The Do's and Don'ts of Hydroponics #1
This tutorial will function as one of many guides to help people avoid making costly mistakes when using horticultural equipment and tools. Some of these rules will sound blatantly obvious and rather silly to mention, but never underestimate human stupidity!
pH and EC/PPM Tool Care (Water Control Instruments)
pH and Water testing tools are sometimes stored and cared for poorly, resulting in damaged equipment that will function poorly or never again. This is especially the case with delicate digital pH meters which have a glass probe that must be stored in ionised water
It might sound like mentioning the obvious, but time and time again we have seen people bring in expensive measuring tools and instruments that have not been cared for or used properly, requesting a refund or warranty when its a clear case of user error.
#1 Don't drop your expensive electrical water instruments into your reservoir. - Just because most pH and EC/PPM tools are water resistant, this does not mean they can withstand being dropped into mineral dense nutrient reservoirs or deep buckets of water and continue to function properly.
#2 Store your pH probes correctly in ionised solution (probe storage solutions), not plain water or nothing at all. - Your pH probe will certainly stop functioning correctly if you do not care for it and store it correctly, this sounds like a no brainer but we have to continue to re-iterate this to careless people.
#3 Calibrate your pH probes often, or expect inaccurate measurements. - Pretty straight forward really, yet many people do not bother to calibrate and wonder why their plants are experiencing issues.
Double Dipping, Nutrient Contamination
A common mistake we see way too often, people bring in a nutrient bottle that has precipitated or reacted to the mixing of concentrated chemicals that need to be stored separately.
#1 Don't double dip your nutrients from one bottle to another. - Never re-use a instrument or tool that has been dipped or coated in one nutrient, straight into the bottle of another nutrient.
For example: people often use a pipette or syringe to dose their nutrients straight out of the bottle, then dip that same tool into another bottle of nutrients without cleaning their tool, contaminating the second bottle with the contents of the first. There is a reason why nutrients are split into A and B bottles (2 or 3 part nutrients).
Exhaust Fan Calculations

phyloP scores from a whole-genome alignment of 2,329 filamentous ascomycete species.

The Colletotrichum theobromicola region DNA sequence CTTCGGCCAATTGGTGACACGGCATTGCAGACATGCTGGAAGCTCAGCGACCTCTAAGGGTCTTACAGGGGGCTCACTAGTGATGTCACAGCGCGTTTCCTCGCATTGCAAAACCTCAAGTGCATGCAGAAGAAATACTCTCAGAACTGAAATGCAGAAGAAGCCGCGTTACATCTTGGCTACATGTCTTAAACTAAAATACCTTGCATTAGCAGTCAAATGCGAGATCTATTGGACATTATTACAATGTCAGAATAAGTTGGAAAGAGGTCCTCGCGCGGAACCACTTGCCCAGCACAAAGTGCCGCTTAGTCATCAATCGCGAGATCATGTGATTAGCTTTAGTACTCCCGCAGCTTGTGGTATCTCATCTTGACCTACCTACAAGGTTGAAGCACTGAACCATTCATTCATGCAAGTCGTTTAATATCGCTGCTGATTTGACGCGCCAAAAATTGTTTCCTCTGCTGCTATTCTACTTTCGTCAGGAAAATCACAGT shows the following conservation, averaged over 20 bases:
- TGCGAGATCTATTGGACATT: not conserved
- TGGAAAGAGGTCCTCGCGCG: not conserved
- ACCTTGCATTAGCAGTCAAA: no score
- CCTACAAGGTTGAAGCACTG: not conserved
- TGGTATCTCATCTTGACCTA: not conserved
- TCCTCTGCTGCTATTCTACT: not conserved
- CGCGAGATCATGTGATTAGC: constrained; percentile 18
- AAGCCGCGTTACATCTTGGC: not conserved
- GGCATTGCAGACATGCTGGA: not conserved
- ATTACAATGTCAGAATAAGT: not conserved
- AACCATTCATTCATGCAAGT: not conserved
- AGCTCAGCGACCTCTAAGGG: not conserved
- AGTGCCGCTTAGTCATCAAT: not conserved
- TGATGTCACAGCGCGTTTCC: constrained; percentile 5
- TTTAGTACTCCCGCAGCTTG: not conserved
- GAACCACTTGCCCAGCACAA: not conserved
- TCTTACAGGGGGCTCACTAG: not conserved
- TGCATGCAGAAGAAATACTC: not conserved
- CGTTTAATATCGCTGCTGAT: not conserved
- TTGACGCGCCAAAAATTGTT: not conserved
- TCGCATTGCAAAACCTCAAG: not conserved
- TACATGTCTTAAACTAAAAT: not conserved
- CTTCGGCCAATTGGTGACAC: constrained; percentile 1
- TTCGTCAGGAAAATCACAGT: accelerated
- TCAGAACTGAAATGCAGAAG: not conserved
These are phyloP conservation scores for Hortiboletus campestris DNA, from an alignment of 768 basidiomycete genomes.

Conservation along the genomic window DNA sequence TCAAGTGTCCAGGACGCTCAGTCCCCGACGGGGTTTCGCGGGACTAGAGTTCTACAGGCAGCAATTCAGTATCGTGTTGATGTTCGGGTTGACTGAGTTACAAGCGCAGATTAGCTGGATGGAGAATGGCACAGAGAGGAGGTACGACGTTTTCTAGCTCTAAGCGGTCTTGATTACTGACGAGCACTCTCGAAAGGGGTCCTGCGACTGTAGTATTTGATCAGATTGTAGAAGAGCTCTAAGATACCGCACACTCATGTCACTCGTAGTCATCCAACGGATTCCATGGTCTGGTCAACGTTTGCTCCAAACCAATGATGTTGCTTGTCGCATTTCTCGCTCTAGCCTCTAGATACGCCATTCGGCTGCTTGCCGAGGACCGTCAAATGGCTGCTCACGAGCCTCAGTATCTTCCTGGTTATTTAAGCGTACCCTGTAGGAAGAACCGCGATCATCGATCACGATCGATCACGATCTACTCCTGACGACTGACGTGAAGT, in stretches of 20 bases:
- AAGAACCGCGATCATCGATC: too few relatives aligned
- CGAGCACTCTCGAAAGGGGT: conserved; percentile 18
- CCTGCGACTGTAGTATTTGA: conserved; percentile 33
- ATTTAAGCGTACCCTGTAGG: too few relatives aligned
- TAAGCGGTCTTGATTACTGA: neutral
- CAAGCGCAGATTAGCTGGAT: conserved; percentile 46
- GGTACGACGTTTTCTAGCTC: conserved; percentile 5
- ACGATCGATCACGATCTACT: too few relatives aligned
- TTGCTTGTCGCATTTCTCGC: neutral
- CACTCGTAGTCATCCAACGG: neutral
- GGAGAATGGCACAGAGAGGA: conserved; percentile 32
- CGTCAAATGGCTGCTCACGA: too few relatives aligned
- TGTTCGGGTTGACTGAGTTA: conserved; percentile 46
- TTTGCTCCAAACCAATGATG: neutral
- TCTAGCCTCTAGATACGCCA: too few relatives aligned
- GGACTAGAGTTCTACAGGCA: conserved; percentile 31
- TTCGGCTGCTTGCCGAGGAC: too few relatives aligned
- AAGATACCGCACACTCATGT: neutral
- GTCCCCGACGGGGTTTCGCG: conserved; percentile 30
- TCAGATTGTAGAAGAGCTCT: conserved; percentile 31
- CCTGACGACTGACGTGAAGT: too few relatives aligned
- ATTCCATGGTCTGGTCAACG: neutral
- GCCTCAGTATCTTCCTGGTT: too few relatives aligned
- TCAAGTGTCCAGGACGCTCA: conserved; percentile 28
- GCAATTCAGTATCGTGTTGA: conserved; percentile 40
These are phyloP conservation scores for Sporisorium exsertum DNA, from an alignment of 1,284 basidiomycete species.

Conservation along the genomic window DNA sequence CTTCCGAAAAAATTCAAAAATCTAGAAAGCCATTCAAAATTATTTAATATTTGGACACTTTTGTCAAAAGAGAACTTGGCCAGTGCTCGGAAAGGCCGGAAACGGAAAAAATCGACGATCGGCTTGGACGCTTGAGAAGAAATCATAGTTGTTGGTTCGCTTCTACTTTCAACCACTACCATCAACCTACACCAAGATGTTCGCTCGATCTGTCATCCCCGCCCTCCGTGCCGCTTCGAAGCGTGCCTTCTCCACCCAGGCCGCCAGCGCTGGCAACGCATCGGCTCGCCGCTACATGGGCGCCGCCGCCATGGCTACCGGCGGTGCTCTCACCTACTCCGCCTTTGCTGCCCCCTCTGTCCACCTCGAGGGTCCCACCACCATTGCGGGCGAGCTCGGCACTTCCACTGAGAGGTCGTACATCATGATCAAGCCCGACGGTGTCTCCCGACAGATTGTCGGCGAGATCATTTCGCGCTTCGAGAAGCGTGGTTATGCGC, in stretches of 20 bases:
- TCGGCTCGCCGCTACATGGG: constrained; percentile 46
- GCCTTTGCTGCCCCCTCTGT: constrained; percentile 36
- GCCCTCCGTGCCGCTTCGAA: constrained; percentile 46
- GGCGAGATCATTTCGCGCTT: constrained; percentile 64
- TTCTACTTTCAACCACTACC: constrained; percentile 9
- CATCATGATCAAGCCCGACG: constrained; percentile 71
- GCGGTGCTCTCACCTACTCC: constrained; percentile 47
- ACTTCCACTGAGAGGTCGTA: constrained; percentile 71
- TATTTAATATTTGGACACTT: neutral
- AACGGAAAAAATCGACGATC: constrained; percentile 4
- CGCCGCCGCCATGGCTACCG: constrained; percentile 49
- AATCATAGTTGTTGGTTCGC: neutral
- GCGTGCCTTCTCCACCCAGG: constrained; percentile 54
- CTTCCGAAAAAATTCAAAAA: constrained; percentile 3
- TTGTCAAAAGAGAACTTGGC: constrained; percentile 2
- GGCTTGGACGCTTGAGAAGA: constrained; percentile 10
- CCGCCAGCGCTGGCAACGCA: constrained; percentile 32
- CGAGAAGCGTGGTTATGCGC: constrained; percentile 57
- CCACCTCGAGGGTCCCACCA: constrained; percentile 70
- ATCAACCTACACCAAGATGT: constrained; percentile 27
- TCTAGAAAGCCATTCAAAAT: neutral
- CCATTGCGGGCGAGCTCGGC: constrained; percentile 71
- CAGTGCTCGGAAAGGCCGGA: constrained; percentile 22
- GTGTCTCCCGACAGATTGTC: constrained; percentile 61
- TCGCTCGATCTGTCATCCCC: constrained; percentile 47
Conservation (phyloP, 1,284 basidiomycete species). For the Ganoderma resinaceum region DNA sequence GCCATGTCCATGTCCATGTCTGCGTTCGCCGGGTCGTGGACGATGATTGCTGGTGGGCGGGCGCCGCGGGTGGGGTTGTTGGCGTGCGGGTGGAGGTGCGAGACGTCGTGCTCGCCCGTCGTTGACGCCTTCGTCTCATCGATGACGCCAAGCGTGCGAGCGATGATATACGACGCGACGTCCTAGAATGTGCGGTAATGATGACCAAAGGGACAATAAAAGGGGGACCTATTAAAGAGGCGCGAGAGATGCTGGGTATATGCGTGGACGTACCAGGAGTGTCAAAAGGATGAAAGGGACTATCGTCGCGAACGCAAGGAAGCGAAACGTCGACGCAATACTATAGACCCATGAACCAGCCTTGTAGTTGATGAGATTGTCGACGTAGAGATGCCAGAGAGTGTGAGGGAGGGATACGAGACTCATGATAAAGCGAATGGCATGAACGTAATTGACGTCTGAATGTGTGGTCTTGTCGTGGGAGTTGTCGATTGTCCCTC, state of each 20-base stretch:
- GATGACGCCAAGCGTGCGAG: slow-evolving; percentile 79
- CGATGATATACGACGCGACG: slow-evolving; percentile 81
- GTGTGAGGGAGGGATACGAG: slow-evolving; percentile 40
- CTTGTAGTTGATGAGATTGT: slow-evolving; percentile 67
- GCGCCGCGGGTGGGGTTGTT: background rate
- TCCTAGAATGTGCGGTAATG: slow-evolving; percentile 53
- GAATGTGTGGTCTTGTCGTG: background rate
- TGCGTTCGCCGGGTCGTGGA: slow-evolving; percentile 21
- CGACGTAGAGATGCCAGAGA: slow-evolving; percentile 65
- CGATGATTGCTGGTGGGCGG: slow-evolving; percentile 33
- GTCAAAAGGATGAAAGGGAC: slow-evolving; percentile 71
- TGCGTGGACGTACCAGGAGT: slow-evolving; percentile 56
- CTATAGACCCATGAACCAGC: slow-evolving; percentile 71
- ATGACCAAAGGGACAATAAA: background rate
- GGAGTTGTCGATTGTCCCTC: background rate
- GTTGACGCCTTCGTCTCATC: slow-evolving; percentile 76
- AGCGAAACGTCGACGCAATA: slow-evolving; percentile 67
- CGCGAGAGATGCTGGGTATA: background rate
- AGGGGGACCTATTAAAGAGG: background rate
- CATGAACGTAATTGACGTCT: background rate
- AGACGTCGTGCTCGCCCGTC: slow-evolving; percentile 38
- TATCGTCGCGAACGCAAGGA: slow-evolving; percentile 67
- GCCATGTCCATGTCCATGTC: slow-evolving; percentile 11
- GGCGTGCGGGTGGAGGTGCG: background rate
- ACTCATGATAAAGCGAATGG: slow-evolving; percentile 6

Most growers do not truly understand HVAC requirements and what capacity extraction fans are required for their grow space, often buying any fan they think will do the job or fits their budget.
#1 Do not just buy any exhaust fan because it matches your budget. - Properly calculate your grow space to acquire an exhaust fan with matching capacity. If a exhaust fan for a grow space is too powerful, it will extract air and moisture at rates much greater than desired, leaving your humidity far below optimal levels, often leading to skewed VPD (Vapour Pressure Deficits) which will eventually lead to massive nutritional issues and the sharp decline of your plants health.
Grow Room Tidiness
#1 Don't leave your grow room messy, clean up old foliage and dead plant mass. - Leaving dead decaying foliage or mess around the grow room will eventually result in issues arising, from thrips to mould to unwanted growth that will significantly affect your plants health. The most common issue from leaving dead foliage around are Thrips, a pest that thrives on decaying plant matter and eventually start eating your live plants.
Feeding your plants ice cold water
#1 Do not water your plants with ice cold water. - Different plants have different temperature requirements, but no plant deals well with having freezing cold water flooding its root zone. Many flowering plants have a minimum core temperature of around 15degree celsius before metabolic processes begin to shut down. During the colder months, many growers often leave their nutrients or water supply in cold conditions, resulting in possibly feeding a solution of sub-10 degrees celsius water to their plants, shocking them almost instantly as they try to maintain homeostasis
Expecting instant results
#1 Do not expect overnight results from your plants, be patient. - As many things do, growing plants takes time and patience. This is especially important to remember when you run into nutritional issues that you wish to address and fix. If your plant is showing signs of a deficiency or toxicity of a certain element, don't expect your efforts to fix this problem to work overnight, expect days to weeks to be the time it takes for your plants to recover, if not you may stress out and drive yourself mad expecting instant results.